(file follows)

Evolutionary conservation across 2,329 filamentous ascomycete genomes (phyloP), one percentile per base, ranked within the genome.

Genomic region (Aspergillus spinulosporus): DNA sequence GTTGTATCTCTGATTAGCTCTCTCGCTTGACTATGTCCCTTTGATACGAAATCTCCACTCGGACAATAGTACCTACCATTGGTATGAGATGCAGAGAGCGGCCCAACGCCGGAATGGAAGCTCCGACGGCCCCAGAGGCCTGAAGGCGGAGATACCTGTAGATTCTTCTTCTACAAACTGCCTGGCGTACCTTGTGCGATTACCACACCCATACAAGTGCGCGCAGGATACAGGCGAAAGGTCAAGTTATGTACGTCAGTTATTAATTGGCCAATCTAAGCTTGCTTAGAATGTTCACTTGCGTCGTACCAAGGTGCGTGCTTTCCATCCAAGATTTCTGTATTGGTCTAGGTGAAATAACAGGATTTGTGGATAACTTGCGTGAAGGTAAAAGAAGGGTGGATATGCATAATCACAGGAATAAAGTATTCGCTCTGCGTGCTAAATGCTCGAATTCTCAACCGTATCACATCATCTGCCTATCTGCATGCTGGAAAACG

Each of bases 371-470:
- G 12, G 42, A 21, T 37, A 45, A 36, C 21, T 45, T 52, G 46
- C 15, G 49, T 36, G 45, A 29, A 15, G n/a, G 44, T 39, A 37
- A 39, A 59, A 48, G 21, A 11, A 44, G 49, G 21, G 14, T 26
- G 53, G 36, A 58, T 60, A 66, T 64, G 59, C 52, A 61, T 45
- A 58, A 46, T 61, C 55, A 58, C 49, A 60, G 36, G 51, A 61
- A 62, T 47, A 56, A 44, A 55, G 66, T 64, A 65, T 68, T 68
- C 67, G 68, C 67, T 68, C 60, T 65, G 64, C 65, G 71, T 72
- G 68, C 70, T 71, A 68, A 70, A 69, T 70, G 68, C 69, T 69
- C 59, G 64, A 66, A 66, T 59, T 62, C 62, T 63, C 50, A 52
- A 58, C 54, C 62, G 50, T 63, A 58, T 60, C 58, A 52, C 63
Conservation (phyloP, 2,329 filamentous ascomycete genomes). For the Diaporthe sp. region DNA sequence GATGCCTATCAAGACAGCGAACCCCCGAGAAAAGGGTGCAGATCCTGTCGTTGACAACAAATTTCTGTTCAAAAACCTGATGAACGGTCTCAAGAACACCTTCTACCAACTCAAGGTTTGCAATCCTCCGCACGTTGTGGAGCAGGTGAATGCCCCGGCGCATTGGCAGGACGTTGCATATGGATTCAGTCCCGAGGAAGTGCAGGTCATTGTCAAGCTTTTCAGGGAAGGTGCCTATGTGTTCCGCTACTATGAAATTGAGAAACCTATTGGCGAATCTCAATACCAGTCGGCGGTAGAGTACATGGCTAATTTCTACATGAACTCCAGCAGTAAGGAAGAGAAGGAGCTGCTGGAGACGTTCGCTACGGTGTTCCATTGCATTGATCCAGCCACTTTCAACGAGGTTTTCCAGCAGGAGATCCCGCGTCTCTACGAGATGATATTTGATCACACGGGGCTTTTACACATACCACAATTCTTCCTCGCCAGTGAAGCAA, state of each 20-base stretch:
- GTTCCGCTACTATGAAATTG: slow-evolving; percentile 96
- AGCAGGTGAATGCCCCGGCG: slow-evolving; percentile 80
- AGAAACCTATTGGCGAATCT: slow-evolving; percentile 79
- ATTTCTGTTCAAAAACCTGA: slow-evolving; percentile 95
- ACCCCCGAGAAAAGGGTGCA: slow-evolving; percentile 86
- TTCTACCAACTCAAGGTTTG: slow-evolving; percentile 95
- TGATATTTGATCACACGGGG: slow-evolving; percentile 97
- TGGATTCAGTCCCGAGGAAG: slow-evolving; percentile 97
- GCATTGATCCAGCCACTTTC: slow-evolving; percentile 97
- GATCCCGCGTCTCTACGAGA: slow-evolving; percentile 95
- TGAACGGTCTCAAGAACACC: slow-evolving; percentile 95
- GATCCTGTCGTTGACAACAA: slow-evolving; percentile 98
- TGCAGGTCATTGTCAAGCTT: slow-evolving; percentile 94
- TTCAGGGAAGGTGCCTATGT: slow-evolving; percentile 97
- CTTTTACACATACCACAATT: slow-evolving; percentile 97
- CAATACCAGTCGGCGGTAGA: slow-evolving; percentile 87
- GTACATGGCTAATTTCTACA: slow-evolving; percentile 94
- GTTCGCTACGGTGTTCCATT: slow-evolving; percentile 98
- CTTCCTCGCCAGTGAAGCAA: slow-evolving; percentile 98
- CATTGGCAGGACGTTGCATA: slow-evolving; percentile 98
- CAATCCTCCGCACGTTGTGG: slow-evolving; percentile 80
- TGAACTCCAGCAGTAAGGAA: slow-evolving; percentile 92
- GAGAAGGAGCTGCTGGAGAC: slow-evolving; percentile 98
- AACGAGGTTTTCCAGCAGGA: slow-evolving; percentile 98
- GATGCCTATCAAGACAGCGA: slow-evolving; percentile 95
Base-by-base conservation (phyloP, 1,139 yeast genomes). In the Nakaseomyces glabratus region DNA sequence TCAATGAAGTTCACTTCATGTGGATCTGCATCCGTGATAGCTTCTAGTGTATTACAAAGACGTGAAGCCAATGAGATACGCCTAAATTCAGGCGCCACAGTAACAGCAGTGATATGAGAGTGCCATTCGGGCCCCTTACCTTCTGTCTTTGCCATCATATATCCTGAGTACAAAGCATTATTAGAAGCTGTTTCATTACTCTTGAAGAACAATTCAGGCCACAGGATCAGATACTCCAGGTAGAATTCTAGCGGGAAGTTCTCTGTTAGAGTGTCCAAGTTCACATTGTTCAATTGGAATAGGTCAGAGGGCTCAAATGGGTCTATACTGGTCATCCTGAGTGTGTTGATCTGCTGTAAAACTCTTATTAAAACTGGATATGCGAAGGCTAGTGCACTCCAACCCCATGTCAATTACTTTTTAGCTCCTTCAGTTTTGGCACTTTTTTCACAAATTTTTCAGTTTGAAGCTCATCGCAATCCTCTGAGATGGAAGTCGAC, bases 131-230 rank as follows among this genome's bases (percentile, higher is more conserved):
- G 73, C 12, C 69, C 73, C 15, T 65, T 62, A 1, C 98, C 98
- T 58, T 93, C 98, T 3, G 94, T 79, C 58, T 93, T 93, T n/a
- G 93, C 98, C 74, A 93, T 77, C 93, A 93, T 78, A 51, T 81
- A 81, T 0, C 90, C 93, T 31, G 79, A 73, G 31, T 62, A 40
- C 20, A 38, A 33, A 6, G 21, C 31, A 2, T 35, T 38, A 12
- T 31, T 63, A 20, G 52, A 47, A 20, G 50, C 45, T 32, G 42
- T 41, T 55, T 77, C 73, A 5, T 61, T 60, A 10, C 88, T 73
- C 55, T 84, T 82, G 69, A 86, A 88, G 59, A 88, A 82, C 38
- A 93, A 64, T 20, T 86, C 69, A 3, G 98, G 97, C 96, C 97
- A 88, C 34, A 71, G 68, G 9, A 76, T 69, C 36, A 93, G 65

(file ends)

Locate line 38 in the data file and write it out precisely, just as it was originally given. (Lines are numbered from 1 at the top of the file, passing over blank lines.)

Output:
- AACGAGGTTTTCCAGCAGGA: slow-evolving; percentile 98